The Department for Children, Schools and Families has released fresh details of how new social work practices for looked-after children – due to be piloted next year – will operate.
In a “prospectus” published last week, it said between six and nine English councils would trial practices by contracting out cases of children in long-term care to independent social work teams.
The GP-style practices, designed to improve stability in relationships between looked-after children and their social workers, will be paid according to their ability to improve outcomes for young people.
Lead professionals will be appointed to work with individual children and support them “through each and every episode including when they leave care”.
A key objective is reducing staff turnover and improving continuity of care. According to the DCSF prospectus, young people see as many 30 different social workers during their time in care.
They are also designed to cut bureaucracy and empower practitioners to make decisions about cases.
Practices will be judged against the five Every Child Matters outcomes – being healthy, staying safe, enjoying and achieving, making a positive contribution and achieving economic well-being – and a sixth, stability and continuity. The latter will cover both placement stability and practitioner continuity.
The practices could be one of three models: professional partnerships run by qualified social workers, or teams managed by third sector organisations or private companies.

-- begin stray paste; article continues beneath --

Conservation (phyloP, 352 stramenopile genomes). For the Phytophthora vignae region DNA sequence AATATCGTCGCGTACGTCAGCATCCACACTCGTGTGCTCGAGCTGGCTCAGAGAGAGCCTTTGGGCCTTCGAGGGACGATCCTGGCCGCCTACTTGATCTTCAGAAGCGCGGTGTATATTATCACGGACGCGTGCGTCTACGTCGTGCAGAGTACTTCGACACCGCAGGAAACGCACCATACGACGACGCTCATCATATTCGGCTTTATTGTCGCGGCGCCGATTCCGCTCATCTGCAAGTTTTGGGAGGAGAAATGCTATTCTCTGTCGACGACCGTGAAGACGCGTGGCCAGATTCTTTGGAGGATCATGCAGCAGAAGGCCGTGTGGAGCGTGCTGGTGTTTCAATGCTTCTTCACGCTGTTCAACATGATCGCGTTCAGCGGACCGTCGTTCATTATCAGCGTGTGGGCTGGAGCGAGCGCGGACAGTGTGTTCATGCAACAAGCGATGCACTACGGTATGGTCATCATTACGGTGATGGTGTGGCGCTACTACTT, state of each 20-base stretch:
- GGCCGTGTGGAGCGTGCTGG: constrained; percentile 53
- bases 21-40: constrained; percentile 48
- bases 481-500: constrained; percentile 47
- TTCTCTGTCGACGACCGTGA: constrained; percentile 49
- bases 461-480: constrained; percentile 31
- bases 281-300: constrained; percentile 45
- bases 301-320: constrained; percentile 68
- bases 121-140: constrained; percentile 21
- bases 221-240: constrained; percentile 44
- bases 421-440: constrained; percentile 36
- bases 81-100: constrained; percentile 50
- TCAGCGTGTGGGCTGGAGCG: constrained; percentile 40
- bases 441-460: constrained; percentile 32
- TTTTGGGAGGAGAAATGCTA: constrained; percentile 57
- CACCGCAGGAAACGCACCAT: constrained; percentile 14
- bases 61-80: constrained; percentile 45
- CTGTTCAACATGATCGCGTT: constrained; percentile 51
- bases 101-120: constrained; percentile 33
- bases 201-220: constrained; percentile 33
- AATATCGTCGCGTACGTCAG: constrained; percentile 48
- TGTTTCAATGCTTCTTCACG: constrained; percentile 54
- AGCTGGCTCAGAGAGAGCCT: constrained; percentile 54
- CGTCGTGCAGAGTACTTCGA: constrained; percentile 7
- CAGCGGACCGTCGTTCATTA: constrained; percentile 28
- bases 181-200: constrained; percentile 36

They will be monitored by local authorities, which will retain overall responsibility for the children as corporate parent and will continue to manage adoptions, assessments of foster carers, court proceedings, and care placements lasting less than six months.
“Growing shortage” of skilled social workers
The Association of Directors of Children’s Services welcomed the pilot arrangements, but Ann Baxter, who chairs its health, care and additional needs policy committee, raised concerns.
Due to the “growing shortage” of qualified social workers, Baxter warned there might also be “an impact on the rest of children’s services” from the creation of practices.
The prospectus does not specify a minimum level of experience for social workers, and David N. Jones, president of the International Federation of Social Workers, said that due to the high levels of risk involved, practitioners would have to be “experienced and highly competent”.
Professor Julian Le Grand, the government advisor who is credited with conceiving the idea for social work practices, said they were likely to contain a mixture of senior and junior practitioners.
The practice pilots will be introduced under the Children and Young Persons Bill, which is currently going through parliament.
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Professionals’ views of GP-style social work practices